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Gustave Caillebotte Paperback – August 8, 2000


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Product Details

  • Paperback: 220 pages
  • Publisher: Yale University Press (August 8, 2000)
  • Language: English
  • ISBN-10: 0300082797
  • ISBN-13: 978-0300082791
  • Product Dimensions: 11 x 9.7 x 0.6 inches
  • Shipping Weight: 2.4 pounds
  • Average Customer Review: 4.8 out of 5 stars  See all reviews (5 customer reviews)
  • Amazon Best Sellers Rank: #2,357,381 in Books (See Top 100 in Books)

Editorial Reviews

From Publishers Weekly

Caillebotte's wealth and youthfulness (he was 14 years younger than Degas) set him apart from the other French impressionists. A patron and publicist of the impressionist movement as well as a painter himself, he has been sorely neglected until recently. His pictures show us the world's sheer randomness as well as its patterns of order. Like Munch and Van Gogh, Caillebotte manipulated perspective to produce overwrought sensations of depth. He captured the boulevard's chaotic variety and the depersonalization of the modern city. His tautly focused realism, wide-angled spaces and cooly detached viewpoint upset his contemporaries, yet in today's cinematic culture his paintings resonate with familiarity. This superbly illustrated study by a New York University art professor does full justice, in text and pictures, to the "forgotten Impressionist."
Copyright 1987 Reed Business Information, Inc. --This text refers to an out of print or unavailable edition of this title.

From Library Journal

This 1987 volume by Varnedoe, the curator of New York's Museum of Modern Art, offered one of the first collections of Impressionism's Caillebotte, who until recently remained an obscure figure, being overshadowed by Monet, Van Gogh, and the usual suspects. The text includes 200 monochrome and 72 color illustrations. A beauty for the price.
Copyright 2001 Reed Business Information, Inc.

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50 of 51 people found the following review helpful By A Customer on September 26, 1999
Format: Hardcover
Kirk Varnedoe gives us, in Gustave Caillebotte, not only a beautifully reproduced compendium of the artist's major works, but an unusually insightful commentary on his place in the Impressionist movement. Perhaps most importantly, he offers a vision of Caillebotte that allows us to see him as more than a "minor" impressionist, but as an original precursor of modernism who remained true to his own unique vision despite the influences of his better known contemporaries. The importance of late nineteenth century photography, and especially the new, shorter 28 mm. lenses of the period, on Caillebotte's treatment of perspective are analyzed in detail through careful consideration of the preliminary studies for "Rainy Afternoon in Paris" and "Pont de l'Europe". While the author is forthright in his views of the "unevenness" of Caillebotte's oeuvre, he makes a strong case for viewing what Varnedoe refers to as Caillebotte's "internal personal dynamic" as a driving force behind the artist's shifting styles and artistic innovations. The illustrations faithfully reproduce the palette and nuances of Caillebotte's work, still evolving at his untimely death at age 45. An important appendix catalogues the gift of Caillebotte's extraordinary personal collection of impressionist paintings to the French state. These works by Monet, Renoir, Cezanne, Pisarro and others are part of the core collection of the Musee d'Orsay, reminding us again of Caillebotte's role as not only a contributor to the impressionist movement, but as a supporter and champion of its promulgation.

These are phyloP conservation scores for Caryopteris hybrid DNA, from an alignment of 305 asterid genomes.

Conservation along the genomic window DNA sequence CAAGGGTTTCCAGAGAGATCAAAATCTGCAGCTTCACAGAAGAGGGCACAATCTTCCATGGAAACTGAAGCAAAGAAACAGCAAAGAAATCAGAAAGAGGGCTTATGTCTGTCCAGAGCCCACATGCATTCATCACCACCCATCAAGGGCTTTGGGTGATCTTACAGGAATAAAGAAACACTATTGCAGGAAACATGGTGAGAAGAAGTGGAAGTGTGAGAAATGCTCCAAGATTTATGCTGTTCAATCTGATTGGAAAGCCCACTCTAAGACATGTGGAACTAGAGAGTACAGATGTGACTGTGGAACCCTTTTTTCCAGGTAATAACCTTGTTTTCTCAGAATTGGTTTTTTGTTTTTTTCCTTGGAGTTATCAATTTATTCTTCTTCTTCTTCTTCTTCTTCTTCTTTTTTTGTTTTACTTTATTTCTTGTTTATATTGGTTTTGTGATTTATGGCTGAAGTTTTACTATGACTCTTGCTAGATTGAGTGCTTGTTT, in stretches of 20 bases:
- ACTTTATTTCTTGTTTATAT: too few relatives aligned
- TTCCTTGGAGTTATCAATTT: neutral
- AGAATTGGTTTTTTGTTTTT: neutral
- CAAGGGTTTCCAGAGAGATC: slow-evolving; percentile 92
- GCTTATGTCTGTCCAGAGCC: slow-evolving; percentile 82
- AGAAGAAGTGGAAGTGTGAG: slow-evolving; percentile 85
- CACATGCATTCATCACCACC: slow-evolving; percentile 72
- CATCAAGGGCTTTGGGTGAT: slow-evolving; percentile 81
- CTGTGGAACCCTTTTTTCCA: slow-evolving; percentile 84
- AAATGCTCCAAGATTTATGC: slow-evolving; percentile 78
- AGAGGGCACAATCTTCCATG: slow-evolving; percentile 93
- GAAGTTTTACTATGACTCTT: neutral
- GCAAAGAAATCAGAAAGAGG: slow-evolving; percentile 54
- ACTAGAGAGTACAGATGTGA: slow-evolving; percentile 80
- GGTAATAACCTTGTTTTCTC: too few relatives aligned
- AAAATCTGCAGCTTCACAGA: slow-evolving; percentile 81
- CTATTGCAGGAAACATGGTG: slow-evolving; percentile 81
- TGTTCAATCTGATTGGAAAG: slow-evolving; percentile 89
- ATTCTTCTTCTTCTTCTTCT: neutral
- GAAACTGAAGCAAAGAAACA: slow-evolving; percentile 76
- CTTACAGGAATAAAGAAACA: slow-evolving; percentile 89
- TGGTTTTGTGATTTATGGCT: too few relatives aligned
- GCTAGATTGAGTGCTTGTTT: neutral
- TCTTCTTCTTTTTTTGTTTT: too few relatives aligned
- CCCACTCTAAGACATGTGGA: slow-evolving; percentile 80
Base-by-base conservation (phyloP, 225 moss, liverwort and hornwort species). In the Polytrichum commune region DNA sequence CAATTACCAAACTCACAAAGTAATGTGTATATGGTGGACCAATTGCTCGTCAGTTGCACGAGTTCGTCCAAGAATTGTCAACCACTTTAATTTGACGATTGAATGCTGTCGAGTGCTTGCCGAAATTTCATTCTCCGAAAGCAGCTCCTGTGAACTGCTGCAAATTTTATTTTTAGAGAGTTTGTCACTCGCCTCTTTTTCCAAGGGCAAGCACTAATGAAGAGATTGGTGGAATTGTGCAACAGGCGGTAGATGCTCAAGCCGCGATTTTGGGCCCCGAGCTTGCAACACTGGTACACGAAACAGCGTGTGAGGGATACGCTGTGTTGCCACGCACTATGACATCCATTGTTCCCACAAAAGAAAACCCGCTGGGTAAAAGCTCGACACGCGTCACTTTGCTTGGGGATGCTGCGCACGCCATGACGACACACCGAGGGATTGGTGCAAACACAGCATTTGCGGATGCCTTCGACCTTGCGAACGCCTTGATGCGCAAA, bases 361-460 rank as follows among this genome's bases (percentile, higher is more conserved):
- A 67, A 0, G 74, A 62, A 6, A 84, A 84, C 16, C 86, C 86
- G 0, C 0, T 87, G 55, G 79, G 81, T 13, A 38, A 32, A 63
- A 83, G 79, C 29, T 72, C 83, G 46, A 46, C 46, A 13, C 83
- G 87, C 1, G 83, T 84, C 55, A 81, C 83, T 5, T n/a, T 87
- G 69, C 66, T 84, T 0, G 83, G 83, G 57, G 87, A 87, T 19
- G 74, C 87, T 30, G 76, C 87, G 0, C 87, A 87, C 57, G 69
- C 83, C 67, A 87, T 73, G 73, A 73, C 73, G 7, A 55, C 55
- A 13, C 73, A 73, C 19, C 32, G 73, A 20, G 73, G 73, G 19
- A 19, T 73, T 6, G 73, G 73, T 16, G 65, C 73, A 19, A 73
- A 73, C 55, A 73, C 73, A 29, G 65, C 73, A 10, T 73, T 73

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4 of 5 people found the following review helpful By toronto on August 31, 2012
Format: Hardcover
This is the book that really brought Caillebotte back into the public consciousness (at least in the English speaking world). I would only quibble with the word "uneven" --Caillebotte was a singular, original painter. He seems to have sprung out of nowhere (Bonnat was his teacher, but Bonnat was nothing like Caillebotte), and gone his own way. It is one of the gifts of the contemporary book scene (and now the web) that Caillebotte's paintings can be more widely circulated, since so few of them are in major museums, but rather scattered everywhere in private collections.

Some of the last pictures Caillebotte painted (the laundry pictures) are like capturing the wind and the sun. He was a great painter with an astonishing range of interests. Compared to him, someone like Sisley was a minor parochial figure (not that Sisley isn't wonderful).
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Format: Hardcover Verified Purchase
This treatment of Gustave Caillebotte is good but not as good as the book by Anne Distel - if you hadn't read that one you would think this one is fine. Kirk Varnedoe is the eminence grise of the world of art critics, but his treatment here is somewhat dry. Maybe that comes of being DR Kirk Varnedoe.
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11 of 17 people found the following review helpful By A Customer on May 11, 2001
Format: Paperback
My favorite artist - in a classy book. What a wonderful way to get to know a little bit more about him and enjoy his art! This book is worth the price and more!
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By Scott Burgess on March 1, 2015
Format: Hardcover Verified Purchase
Beautiful reproductions, great essays, lots of nice research (like recreating several paintings with photographs). Pity Caillebotte died so young.
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